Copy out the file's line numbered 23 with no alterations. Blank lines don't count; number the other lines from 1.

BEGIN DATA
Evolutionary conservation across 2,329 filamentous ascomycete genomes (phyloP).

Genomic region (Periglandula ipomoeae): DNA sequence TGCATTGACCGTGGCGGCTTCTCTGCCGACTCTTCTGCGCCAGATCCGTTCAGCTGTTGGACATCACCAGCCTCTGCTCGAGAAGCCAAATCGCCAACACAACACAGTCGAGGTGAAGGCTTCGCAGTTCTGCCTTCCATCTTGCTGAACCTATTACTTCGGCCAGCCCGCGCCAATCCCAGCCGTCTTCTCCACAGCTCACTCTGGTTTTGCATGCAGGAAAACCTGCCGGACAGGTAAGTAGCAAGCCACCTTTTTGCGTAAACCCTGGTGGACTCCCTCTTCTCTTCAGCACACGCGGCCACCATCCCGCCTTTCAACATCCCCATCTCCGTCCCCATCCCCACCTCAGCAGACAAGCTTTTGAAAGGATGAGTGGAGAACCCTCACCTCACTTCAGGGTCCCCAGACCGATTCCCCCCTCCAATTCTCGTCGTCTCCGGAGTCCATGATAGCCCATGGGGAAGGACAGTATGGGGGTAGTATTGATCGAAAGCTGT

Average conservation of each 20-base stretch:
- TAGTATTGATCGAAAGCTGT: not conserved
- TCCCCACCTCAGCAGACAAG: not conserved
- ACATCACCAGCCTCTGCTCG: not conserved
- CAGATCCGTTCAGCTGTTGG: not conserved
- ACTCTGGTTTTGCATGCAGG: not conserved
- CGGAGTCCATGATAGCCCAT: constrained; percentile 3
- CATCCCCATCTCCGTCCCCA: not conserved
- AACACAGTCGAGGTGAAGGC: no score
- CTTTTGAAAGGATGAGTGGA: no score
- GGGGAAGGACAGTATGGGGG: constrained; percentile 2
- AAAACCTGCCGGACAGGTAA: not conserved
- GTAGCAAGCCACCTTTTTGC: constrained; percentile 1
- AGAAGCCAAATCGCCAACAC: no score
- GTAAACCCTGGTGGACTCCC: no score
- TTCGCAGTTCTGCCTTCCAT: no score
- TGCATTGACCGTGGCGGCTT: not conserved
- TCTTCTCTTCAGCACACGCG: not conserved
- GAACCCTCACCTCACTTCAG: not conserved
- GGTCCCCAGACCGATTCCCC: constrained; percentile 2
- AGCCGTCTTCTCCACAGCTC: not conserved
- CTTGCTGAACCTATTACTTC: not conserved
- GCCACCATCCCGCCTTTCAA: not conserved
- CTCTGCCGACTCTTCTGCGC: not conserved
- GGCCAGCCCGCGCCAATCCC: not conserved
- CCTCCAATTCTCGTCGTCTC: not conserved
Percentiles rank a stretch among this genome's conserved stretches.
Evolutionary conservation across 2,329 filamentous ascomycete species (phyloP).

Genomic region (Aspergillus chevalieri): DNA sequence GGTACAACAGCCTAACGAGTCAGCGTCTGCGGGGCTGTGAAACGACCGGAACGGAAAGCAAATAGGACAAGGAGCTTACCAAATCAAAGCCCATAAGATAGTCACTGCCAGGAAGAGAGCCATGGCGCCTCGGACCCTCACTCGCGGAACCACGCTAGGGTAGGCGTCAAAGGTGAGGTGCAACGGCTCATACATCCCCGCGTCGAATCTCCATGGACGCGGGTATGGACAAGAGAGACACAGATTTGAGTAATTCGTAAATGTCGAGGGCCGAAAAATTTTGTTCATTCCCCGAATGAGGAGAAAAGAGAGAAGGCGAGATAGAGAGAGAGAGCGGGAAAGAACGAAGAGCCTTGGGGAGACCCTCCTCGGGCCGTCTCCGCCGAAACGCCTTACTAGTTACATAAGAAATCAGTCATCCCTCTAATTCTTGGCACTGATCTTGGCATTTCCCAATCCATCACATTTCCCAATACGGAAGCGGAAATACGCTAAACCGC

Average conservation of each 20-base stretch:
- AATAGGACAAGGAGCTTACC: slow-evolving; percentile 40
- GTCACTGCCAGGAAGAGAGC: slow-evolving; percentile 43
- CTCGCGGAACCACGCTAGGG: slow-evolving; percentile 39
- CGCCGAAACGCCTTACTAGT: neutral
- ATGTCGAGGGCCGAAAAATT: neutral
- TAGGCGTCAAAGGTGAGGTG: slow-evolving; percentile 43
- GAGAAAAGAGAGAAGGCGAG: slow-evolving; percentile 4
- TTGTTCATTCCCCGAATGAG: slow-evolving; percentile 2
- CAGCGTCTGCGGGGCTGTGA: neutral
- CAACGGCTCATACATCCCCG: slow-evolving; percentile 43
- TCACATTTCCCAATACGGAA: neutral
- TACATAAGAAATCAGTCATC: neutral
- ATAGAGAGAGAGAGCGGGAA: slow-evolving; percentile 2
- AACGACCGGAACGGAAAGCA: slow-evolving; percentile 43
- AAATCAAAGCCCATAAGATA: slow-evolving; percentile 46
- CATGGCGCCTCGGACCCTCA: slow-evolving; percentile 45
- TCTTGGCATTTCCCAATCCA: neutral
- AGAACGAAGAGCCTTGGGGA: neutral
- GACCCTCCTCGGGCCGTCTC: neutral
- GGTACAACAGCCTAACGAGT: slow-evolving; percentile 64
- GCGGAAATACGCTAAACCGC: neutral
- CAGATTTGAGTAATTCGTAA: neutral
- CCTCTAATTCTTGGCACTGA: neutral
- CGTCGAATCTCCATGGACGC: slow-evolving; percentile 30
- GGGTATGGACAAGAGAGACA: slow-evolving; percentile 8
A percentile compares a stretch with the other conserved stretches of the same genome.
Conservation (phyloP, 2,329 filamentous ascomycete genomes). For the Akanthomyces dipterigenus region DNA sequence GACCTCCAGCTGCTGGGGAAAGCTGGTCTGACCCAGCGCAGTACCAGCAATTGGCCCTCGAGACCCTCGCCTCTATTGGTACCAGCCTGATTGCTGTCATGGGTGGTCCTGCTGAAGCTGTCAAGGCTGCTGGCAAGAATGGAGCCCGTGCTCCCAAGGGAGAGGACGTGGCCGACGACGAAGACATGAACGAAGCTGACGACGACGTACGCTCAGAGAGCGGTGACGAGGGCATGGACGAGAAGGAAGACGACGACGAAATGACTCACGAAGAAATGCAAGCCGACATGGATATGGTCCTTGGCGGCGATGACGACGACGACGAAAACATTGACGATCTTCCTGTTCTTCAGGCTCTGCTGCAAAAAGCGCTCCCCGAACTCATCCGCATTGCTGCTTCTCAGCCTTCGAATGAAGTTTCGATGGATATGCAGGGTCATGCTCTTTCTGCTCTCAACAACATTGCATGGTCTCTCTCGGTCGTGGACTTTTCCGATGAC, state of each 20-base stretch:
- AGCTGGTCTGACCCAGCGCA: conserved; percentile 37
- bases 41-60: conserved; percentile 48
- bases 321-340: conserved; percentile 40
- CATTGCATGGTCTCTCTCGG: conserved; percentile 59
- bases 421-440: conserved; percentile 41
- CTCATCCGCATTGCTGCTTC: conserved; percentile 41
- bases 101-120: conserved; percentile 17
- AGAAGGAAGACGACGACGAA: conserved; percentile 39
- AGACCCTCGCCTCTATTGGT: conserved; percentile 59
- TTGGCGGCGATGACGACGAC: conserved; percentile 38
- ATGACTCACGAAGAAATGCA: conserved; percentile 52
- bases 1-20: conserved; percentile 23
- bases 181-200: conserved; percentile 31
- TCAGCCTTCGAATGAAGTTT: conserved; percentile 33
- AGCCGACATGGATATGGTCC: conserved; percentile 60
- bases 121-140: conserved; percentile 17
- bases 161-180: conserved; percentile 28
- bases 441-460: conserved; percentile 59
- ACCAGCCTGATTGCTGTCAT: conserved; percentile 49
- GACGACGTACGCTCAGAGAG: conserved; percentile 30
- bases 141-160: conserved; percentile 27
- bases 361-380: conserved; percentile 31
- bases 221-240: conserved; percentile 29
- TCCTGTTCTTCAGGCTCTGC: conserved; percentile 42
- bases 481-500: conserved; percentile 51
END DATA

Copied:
- AGCCGTCTTCTCCACAGCTC: not conserved